With 4.2 Jelly Bean, a new function was introduced to Android called Daydream, allowing you to set a pseudo-screensaver when your device is charging. From using your phone as a night clock or your tablet as a photo frame, Daydream is a convenient feature that we have already explored along with several useful apps.
However, I keep running into people who either don’t know what Daydream is, or think it’s a gimmick with little value. When that happens, I like showing them Daydream with DashClock on my phone. Suddenly, the benefits of Daydream become apparent to them. In the following post, I’ll explain how to make DashClock your Daydream app and why you should do it right away.
Mostly known as a lockscreen and homescreen widget, DashClock is a free and versatile app that supports a lot of third-party plugins. From weather and forex, to email and messaging, to quotes and RSS, you can find dozens of ways to personalize DashClock for your own needs.
Set DashClock as Your Daydream App
With version 1.5, DashClock added the ability to be assigned as Daydream app. In order to do that, go to your device’s Settings > Display > Daydream. Make sure you have Daydream turned on, and pick the “When to daydream” option. I like setting it for both docked and charging states, as that allows me to see Daydreams with my wall charger as well as a USB connection.
Next, select DashClock — after installing it from the Play Store — as your Daydream app and you’re almost good to go. You can click on Start Now to see how DashClock will look like on your Daydream screen, and you can tap the Settings button next to DashClock to tailor it to your liking.
Customize DashClock’s Appearance
DashClock offers several settings that allow you to choose exactly what you want to see on your screen and how you want to see it.
The first settings, specifically related to Daydream, let you pick the text and icons color, the animation, and whether the display should be extremely dimmed for dark rooms — and to save power on phones with AMOLED displays. I usually like switching between the white and blue — Holo blue! — colors for text, and I’ve found the Fade animation to be subtle and simple enough for my use.
The second settings are the main DashClock ones, that allow you to pick the clock’s format and the different extensions. I’ve already detailed the best extensions available for DashClock so do check them out to gauge the app’s flexibility. I usually like keeping all of my communication extensions in there — Gmail, SMS, Missed Calls, Twitter, Whatsapp — along with the weather, and sometimes battery, forex and RSS extensions.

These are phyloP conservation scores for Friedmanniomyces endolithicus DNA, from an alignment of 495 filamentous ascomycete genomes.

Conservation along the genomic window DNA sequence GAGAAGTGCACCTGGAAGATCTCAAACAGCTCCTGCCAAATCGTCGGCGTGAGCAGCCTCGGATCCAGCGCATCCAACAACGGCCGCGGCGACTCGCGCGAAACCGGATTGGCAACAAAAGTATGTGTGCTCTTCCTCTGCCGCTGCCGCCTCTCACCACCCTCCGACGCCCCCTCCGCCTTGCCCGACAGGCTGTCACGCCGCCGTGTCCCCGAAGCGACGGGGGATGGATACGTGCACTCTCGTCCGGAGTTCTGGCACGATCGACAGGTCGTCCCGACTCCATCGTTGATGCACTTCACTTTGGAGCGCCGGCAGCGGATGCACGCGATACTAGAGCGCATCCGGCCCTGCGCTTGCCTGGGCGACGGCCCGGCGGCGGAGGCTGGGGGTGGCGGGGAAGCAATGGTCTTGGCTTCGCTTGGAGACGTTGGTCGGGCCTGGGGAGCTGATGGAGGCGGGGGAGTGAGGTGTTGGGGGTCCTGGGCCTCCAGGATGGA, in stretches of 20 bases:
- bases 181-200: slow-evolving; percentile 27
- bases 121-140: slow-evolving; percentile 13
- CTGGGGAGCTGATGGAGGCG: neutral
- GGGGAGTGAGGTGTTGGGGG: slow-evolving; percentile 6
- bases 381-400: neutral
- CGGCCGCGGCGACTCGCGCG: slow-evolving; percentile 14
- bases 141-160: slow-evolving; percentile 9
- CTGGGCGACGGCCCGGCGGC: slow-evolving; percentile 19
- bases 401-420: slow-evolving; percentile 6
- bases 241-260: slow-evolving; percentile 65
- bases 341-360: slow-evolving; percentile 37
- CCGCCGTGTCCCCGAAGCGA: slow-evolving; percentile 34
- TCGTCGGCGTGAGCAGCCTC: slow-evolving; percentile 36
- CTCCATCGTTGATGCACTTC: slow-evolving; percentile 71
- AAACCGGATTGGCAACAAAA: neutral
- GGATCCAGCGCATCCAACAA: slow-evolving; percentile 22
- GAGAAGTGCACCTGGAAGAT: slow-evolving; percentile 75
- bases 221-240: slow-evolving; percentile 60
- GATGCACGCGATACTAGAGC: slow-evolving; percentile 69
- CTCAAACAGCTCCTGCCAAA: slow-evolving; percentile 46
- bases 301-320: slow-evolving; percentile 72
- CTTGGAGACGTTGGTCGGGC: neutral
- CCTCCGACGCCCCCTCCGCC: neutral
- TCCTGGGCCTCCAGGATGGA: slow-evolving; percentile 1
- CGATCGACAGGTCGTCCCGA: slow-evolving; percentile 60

Flexible Notifications While Charging
Several Android devices offer LED notifications when your screen is off, but I’ve always found that to be limiting. Sure, there are apps that let you customize the LED light’s color for different apps, but they can never tell you how many notifications you received from each app. They also don’t help you jump right into the app to see what you missed: you still have to unlock your device, bring down the notification shade and click on the one you want to check.
With DashClock as a Daydream app, when your phone’s screen is off and charging, you get glanceable and detailed information of what you missed, along with the option to simply tap on any notification to view it right away inside its corresponding app.
DashClock Makes Daydream Very Useful
Ever since DashClock was available, its utterly customizable nature always struck me as a perfect feature for Daydream, even more than as a lockscreen widget. Maybe it’s because I always know what I want to do when I unlock my phone, and I couldn’t be bothered with new notifications, whereas when it’s lying idly and charging, I’m always worried I might miss something and I need to see detailed reports at a glance.
Thankfully, I didn’t have to wait long to see DashClock add Daydream support. Does it live up to my expectations? Yes. Not only is it flexible enough to let me pick what I need to see, but it’s also fast, improves my phone’s usability, and makes the Daydream feature a hundred-times more valuable.